An obsession with tennis as a teenager makes a reappearance in adulthood.
Rediscovering childhood pleasures
Back when I was nine or 10, it wasn't posters of pop stars that dominated my bedroom walls. It was tennis players, specifically Steffi Graf and Andre Agassi. You can only imagine my joy when, years later, the golden (Grand Slam) couple got married. If Brad and Angelina's offspring are destined to be beautiful, then by rights, Andre and Steffi's children should have the best forehand the game has ever known.
Anyway, I digress. From ages six to 16, I was absolutely tennis mad. Wimbledon was the high point of my year - I even played there once. But before anyone gets carried away about just how good I was, we're talking baby "short tennis" with spongy balls and a child-friendly court, rather than the real deal. I had all the kit - a bag filled with rackets, tennis dresses galore, caps, sweatbands and, no doubt, a precocious attitude to boot. In the UK, young tennis players are graded according to a ratings system, so I had one of them, too, and was on a constant mission to get it as low as possible.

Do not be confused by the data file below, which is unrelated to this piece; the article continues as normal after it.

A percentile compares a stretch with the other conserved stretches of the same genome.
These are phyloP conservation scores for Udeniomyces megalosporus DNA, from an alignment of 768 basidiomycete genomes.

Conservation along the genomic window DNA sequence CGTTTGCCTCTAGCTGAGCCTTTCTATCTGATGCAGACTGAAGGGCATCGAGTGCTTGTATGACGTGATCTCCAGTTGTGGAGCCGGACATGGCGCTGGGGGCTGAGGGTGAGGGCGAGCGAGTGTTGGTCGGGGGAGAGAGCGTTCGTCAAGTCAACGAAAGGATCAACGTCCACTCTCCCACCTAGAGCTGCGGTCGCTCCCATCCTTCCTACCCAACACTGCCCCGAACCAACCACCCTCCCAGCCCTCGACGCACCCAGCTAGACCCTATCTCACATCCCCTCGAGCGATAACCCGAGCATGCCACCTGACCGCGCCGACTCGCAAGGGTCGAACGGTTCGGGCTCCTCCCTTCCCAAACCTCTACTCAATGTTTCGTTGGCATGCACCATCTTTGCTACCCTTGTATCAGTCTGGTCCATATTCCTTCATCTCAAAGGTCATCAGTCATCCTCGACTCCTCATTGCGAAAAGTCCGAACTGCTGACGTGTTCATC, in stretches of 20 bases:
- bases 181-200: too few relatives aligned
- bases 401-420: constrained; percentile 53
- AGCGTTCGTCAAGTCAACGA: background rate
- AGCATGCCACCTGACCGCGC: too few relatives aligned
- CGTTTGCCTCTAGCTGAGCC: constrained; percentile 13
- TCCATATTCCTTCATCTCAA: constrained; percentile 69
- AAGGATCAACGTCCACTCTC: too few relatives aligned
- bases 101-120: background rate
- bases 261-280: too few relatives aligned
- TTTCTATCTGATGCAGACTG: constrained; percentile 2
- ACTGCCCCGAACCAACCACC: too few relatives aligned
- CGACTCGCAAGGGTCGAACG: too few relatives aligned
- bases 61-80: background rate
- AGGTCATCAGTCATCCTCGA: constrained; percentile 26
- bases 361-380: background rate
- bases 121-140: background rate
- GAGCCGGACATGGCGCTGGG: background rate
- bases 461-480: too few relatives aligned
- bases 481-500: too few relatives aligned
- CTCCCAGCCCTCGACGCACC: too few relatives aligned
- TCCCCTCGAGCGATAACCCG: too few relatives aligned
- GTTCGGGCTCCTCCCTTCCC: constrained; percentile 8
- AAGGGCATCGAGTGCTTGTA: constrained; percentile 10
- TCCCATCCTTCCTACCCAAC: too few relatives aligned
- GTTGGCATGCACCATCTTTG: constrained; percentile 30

Several times a week, my mum and dad - also keen players but thankfully never destined to fall into the "pushy parents" category - would drive me into our nearest town for private and group lessons and my sister and I would spend our Saturdays at the tennis club, alternating between playing sets and eating toasted sandwiches.
When I got a little bit older, we used to travel all over the country so that I could take part in competitions. And that's when tennis became a bit less fun. There comes a point, after all, when you have to acknowledge that the chances of you turning professional are, erm, nonexistent. For me, this coincided with the realisation that I'd much rather spend my weekends with my friends, rather than embroiled in a sweaty three-set match.
So that was that. I gave up completely. Over the years, I've often thought what a shame it was and felt guilty about the amount of money my parents invested in me playing the sport. Bar a couple of half-hearted games while at university, I hadn't picked up a racket for 10 years until I ventured on court last week for a refresher lesson.
Despite the fact that my arms, legs, back and neck ached like mad the next day, it was fantastic. My topspin forehand (once my most-prized shot) is definitely off, but as I scrambled along the baseline and hit a backhand down the line with a satisfying thwack, something felt right. I think I might be hooked (again).
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